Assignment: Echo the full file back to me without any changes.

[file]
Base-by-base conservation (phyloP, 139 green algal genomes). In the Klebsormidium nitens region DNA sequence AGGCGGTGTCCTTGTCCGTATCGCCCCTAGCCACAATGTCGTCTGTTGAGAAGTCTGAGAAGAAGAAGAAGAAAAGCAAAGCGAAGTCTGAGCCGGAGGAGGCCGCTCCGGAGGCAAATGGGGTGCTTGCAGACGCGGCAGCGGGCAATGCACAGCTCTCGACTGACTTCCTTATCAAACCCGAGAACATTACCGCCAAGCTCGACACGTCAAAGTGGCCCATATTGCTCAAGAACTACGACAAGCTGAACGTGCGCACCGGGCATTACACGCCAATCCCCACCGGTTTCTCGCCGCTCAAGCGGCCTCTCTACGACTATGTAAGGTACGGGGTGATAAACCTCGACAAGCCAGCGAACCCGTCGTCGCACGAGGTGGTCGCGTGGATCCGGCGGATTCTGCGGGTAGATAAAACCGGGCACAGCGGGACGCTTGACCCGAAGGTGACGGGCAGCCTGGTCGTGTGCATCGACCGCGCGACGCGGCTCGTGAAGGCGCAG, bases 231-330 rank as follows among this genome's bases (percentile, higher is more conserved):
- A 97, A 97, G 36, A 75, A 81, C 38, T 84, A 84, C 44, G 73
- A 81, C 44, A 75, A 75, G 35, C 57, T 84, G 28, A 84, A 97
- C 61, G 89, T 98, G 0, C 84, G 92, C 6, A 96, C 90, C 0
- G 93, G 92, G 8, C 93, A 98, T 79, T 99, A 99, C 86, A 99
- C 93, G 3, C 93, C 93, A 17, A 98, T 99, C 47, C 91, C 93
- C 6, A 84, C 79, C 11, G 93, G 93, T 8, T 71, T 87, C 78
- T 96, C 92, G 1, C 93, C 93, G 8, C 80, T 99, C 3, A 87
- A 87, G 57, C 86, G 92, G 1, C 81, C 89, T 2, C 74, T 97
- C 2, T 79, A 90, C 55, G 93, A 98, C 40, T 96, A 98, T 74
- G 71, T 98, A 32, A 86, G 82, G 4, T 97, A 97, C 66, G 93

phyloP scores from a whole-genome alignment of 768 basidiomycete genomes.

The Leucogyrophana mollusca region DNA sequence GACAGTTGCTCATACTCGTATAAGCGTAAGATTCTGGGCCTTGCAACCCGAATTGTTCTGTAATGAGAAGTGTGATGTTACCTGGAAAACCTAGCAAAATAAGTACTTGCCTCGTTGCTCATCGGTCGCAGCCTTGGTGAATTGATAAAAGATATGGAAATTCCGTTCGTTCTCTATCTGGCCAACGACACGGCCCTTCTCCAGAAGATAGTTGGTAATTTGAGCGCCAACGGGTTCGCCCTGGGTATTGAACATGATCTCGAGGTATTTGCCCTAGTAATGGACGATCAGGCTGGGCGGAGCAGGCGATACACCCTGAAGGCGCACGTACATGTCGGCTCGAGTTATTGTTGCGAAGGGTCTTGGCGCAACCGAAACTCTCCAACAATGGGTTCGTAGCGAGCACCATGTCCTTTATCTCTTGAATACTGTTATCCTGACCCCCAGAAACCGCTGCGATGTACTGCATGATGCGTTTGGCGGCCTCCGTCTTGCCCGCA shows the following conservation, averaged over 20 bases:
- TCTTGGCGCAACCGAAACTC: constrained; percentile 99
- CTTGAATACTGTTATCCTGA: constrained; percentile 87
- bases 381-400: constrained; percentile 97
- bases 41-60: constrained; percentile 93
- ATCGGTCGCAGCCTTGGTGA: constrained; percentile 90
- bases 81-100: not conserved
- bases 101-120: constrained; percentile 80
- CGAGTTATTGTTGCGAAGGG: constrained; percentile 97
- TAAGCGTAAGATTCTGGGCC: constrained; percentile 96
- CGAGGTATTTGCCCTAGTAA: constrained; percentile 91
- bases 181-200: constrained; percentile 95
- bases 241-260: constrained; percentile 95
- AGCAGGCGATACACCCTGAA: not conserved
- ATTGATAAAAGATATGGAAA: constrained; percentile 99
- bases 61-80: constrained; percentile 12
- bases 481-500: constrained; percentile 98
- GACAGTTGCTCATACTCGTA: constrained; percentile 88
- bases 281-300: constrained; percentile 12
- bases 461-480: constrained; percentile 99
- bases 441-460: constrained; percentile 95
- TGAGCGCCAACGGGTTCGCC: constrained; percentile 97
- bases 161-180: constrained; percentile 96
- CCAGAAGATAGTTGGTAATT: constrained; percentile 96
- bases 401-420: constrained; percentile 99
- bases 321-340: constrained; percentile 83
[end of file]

Base-by-base conservation (phyloP, 139 green algal genomes). In the Klebsormidium nitens region DNA sequence AGGCGGTGTCCTTGTCCGTATCGCCCCTAGCCACAATGTCGTCTGTTGAGAAGTCTGAGAAGAAGAAGAAGAAAAGCAAAGCGAAGTCTGAGCCGGAGGAGGCCGCTCCGGAGGCAAATGGGGTGCTTGCAGACGCGGCAGCGGGCAATGCACAGCTCTCGACTGACTTCCTTATCAAACCCGAGAACATTACCGCCAAGCTCGACACGTCAAAGTGGCCCATATTGCTCAAGAACTACGACAAGCTGAACGTGCGCACCGGGCATTACACGCCAATCCCCACCGGTTTCTCGCCGCTCAAGCGGCCTCTCTACGACTATGTAAGGTACGGGGTGATAAACCTCGACAAGCCAGCGAACCCGTCGTCGCACGAGGTGGTCGCGTGGATCCGGCGGATTCTGCGGGTAGATAAAACCGGGCACAGCGGGACGCTTGACCCGAAGGTGACGGGCAGCCTGGTCGTGTGCATCGACCGCGCGACGCGGCTCGTGAAGGCGCAG, bases 231-330 rank as follows among this genome's bases (percentile, higher is more conserved):
- A 97, A 97, G 36, A 75, A 81, C 38, T 84, A 84, C 44, G 73
- A 81, C 44, A 75, A 75, G 35, C 57, T 84, G 28, A 84, A 97
- C 61, G 89, T 98, G 0, C 84, G 92, C 6, A 96, C 90, C 0
- G 93, G 92, G 8, C 93, A 98, T 79, T 99, A 99, C 86, A 99
- C 93, G 3, C 93, C 93, A 17, A 98, T 99, C 47, C 91, C 93
- C 6, A 84, C 79, C 11, G 93, G 93, T 8, T 71, T 87, C 78
- T 96, C 92, G 1, C 93, C 93, G 8, C 80, T 99, C 3, A 87
- A 87, G 57, C 86, G 92, G 1, C 81, C 89, T 2, C 74, T 97
- C 2, T 79, A 90, C 55, G 93, A 98, C 40, T 96, A 98, T 74
- G 71, T 98, A 32, A 86, G 82, G 4, T 97, A 97, C 66, G 93

phyloP scores from a whole-genome alignment of 768 basidiomycete genomes.

The Leucogyrophana mollusca region DNA sequence GACAGTTGCTCATACTCGTATAAGCGTAAGATTCTGGGCCTTGCAACCCGAATTGTTCTGTAATGAGAAGTGTGATGTTACCTGGAAAACCTAGCAAAATAAGTACTTGCCTCGTTGCTCATCGGTCGCAGCCTTGGTGAATTGATAAAAGATATGGAAATTCCGTTCGTTCTCTATCTGGCCAACGACACGGCCCTTCTCCAGAAGATAGTTGGTAATTTGAGCGCCAACGGGTTCGCCCTGGGTATTGAACATGATCTCGAGGTATTTGCCCTAGTAATGGACGATCAGGCTGGGCGGAGCAGGCGATACACCCTGAAGGCGCACGTACATGTCGGCTCGAGTTATTGTTGCGAAGGGTCTTGGCGCAACCGAAACTCTCCAACAATGGGTTCGTAGCGAGCACCATGTCCTTTATCTCTTGAATACTGTTATCCTGACCCCCAGAAACCGCTGCGATGTACTGCATGATGCGTTTGGCGGCCTCCGTCTTGCCCGCA shows the following conservation, averaged over 20 bases:
- TCTTGGCGCAACCGAAACTC: constrained; percentile 99
- CTTGAATACTGTTATCCTGA: constrained; percentile 87
- bases 381-400: constrained; percentile 97
- bases 41-60: constrained; percentile 93
- ATCGGTCGCAGCCTTGGTGA: constrained; percentile 90
- bases 81-100: not conserved
- bases 101-120: constrained; percentile 80
- CGAGTTATTGTTGCGAAGGG: constrained; percentile 97
- TAAGCGTAAGATTCTGGGCC: constrained; percentile 96
- CGAGGTATTTGCCCTAGTAA: constrained; percentile 91
- bases 181-200: constrained; percentile 95
- bases 241-260: constrained; percentile 95
- AGCAGGCGATACACCCTGAA: not conserved
- ATTGATAAAAGATATGGAAA: constrained; percentile 99
- bases 61-80: constrained; percentile 12
- bases 481-500: constrained; percentile 98
- GACAGTTGCTCATACTCGTA: constrained; percentile 88
- bases 281-300: constrained; percentile 12
- bases 461-480: constrained; percentile 99
- bases 441-460: constrained; percentile 95
- TGAGCGCCAACGGGTTCGCC: constrained; percentile 97
- bases 161-180: constrained; percentile 96
- CCAGAAGATAGTTGGTAATT: constrained; percentile 96
- bases 401-420: constrained; percentile 99
- bases 321-340: constrained; percentile 83